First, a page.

Sheriff Lamont Smith and Chief Deputy Tracy Glover presented a projected program for using jail inmates to help with community projects at the request of the Resource Development Committee (RDC) at its October 21 meeting. Deputy Glover explained the work crews would be comprised of six or seven inmates, and would be required to have a law enforcement supervisor present at all times. The crew would be assigned to help with community projects such as setting up for the county fair, Western Legends Round-up, highway cleanup and public work projects. Some other counties in Utah already have this type of program in place. The Sheriff’s Office would establish an hourly rate that would be passed along to the requesting agency to recover the costs of the program. Glover stated that based on similar programs, the overall cost might be around $50 per hour.

Glover reported the county has contracted with Utah State Department of Corrections to house 166 inmates. This program could benefit a qualifying group of inmates, as well as our communities. “The inmates love to get out and work hard.”

RDC member Marty Ott commented this type of program is entirely appropriate.

Congressional representatives from the offices of Lee, Hatch and Stewart, as well as various other federal and county agencies, were present at this meeting to explain and discuss their projects and goals. James Matson represented the Kane County Commission.

The rangers at The Wave have new two-way radios and a temporary repeater station has been put in place to help with safety issues. Seeding projects are also underway.

A representative from the National Forest Service Department explained they have completed the prescribed/controlled burn of approximately 8,000 acres of mostly Ponderosa pine in the Kaibab Forest.

Agenda item scheduled for discussion: Upper Kanab Creek Watershed Improvement. Shaunna Goldberry explained the Kane County Conservation District is a political subdivision of the State of Utah and serves as the grassroots link between private landowners and government agencies. Working directly with landowners to recommend practices to help them: improve pasture and rangeland, increase irrigation efficiency, reclaim critical wildlife habitat, stabilize stream channels, reduce soil erosion, and restore clean water. “Coordination is the key to the project,” said Goldberry.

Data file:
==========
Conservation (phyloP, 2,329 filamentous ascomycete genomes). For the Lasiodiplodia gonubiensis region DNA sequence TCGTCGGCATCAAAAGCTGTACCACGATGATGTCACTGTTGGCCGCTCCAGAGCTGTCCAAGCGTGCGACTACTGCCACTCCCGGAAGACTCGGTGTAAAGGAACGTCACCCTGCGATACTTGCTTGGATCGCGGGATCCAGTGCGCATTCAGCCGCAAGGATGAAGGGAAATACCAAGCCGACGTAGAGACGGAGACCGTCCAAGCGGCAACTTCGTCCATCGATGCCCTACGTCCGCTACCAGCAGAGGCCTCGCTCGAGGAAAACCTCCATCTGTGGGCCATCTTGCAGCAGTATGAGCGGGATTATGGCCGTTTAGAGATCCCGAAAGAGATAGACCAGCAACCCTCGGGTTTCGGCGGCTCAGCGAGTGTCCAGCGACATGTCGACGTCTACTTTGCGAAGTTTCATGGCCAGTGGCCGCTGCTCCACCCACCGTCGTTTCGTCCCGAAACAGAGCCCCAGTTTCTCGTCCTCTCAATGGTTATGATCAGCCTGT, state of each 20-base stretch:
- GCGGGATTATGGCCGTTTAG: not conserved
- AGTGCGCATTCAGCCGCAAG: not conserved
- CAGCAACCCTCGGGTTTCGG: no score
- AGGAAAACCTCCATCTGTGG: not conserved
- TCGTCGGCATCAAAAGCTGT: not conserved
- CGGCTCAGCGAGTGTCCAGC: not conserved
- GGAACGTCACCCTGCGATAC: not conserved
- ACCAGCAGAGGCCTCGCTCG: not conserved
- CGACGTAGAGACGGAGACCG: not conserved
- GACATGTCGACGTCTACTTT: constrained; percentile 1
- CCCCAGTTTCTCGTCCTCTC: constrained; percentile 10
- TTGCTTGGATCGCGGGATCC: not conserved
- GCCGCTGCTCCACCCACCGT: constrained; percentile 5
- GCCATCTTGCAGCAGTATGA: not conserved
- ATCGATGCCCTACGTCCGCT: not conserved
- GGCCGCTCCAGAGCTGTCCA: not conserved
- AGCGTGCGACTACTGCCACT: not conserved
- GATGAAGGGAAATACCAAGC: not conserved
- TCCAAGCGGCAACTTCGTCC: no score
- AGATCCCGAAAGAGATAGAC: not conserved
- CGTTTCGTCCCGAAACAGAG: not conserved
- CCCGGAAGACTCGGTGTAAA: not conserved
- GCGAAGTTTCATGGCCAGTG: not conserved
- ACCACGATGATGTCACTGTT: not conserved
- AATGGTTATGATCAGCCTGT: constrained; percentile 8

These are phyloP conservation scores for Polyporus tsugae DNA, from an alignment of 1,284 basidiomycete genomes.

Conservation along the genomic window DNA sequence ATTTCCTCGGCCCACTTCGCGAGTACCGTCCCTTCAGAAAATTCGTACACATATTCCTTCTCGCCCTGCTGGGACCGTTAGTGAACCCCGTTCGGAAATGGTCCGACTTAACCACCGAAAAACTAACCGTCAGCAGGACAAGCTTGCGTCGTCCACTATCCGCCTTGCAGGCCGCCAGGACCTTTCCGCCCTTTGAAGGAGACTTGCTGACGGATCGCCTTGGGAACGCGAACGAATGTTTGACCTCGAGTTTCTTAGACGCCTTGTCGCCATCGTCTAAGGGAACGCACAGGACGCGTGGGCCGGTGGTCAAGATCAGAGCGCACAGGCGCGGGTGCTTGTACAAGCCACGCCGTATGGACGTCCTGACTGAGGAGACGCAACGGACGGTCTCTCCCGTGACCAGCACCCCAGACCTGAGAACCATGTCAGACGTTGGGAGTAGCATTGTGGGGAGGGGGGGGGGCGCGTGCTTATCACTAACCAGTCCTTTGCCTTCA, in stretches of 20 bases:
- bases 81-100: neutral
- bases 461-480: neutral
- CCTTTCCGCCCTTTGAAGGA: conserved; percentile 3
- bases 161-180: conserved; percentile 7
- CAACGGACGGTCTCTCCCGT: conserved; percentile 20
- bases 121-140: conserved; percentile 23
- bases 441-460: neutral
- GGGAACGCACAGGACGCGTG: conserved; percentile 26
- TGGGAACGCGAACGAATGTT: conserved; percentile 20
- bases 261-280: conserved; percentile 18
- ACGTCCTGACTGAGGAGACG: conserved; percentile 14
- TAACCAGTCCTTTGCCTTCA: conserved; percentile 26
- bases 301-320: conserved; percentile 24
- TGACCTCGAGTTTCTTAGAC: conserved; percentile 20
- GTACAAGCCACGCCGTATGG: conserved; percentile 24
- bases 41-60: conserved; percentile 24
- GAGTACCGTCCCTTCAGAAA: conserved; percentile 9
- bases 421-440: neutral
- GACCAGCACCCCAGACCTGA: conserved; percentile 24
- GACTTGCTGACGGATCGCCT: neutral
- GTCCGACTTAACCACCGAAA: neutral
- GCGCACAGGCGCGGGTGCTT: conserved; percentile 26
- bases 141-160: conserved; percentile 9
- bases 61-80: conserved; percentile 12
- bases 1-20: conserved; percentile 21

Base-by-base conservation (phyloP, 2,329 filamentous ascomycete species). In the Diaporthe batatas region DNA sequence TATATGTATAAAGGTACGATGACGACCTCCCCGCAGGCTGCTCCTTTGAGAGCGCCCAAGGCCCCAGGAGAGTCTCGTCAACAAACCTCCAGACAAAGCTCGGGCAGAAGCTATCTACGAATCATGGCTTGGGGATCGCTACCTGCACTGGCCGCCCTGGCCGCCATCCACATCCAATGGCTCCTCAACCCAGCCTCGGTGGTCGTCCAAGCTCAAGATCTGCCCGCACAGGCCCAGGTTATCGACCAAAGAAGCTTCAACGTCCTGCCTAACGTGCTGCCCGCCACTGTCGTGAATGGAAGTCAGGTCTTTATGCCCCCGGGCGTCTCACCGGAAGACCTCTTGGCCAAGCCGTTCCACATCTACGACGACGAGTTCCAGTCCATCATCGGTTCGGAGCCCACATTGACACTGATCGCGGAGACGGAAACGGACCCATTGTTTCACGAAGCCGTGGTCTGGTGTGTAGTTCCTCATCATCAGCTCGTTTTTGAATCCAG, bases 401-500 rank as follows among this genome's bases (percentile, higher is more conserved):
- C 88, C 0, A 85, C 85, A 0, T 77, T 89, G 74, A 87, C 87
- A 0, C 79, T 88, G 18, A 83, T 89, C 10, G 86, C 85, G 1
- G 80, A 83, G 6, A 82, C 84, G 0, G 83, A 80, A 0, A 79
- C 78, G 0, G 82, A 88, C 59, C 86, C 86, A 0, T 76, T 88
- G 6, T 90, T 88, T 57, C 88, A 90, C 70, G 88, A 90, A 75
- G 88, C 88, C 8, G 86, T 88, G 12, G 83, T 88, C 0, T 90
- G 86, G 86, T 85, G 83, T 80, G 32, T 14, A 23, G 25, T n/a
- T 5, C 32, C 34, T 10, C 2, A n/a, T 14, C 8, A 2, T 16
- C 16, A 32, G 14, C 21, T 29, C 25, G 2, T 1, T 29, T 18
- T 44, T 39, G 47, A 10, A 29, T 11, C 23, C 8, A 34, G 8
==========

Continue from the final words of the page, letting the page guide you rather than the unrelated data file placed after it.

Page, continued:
The purpose of the six members of the K.C. Conservation District is to serve the communities of Kane County by providing local leadership. Members are: Bruce Bunting, Kanab, Frank Alleman, Kanab, Danny Little, Kanab, Eric Esplin, Mt. Carmel and Mark Spencer, Glendale. Tryce Palmer of Panguith is the Zone Five Coordinator.

GSENM Manager Cindy Staszak gave an update on the Grand Staircase-Escalante National Monument. There has been an increase of 15 to 20 percent in visitors. Staszak also said there have been damages to the signs on the Monument. They are in the process of creating different signing with the Monument logo.

There was a discussion by Todd Brindle and Brian Carey on the Glen Canyon National Recreation Area. Lake Powell’s, water is low and the mussel free search is still in progress on boats entering the lake. The mussels can cause damage to boat motors and other structure machinery such as water treatment and fire systems. They are working closely with the states of Utah and Arizona to try and manage this ongoing problem.